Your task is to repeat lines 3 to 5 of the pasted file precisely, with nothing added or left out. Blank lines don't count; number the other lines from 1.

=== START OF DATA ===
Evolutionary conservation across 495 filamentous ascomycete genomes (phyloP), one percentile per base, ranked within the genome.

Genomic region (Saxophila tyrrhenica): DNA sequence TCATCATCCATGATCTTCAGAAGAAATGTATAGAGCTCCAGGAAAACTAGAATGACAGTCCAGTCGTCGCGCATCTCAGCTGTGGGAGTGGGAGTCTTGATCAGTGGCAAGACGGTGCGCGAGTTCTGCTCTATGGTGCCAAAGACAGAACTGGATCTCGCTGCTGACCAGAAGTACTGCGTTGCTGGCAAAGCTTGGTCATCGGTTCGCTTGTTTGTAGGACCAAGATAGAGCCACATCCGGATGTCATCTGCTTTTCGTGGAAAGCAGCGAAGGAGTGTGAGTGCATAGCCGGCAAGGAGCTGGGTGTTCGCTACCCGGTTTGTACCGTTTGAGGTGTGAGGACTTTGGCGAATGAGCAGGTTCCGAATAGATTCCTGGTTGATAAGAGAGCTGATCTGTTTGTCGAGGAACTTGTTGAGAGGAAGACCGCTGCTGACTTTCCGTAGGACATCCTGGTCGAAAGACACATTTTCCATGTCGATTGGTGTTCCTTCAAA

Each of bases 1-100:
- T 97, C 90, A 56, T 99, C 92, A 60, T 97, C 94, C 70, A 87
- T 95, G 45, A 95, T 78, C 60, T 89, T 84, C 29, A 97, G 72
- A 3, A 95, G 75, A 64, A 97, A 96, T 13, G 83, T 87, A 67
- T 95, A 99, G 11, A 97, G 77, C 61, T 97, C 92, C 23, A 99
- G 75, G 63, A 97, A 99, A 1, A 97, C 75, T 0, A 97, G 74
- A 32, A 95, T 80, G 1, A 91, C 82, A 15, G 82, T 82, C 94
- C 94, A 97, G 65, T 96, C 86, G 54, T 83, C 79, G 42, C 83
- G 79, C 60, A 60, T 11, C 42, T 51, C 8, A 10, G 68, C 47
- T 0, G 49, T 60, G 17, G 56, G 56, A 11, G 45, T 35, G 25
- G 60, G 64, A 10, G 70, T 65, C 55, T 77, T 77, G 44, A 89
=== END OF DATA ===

Each of bases 1-100:
- T 97, C 90, A 56, T 99, C 92, A 60, T 97, C 94, C 70, A 87
- T 95, G 45, A 95, T 78, C 60, T 89, T 84, C 29, A 97, G 72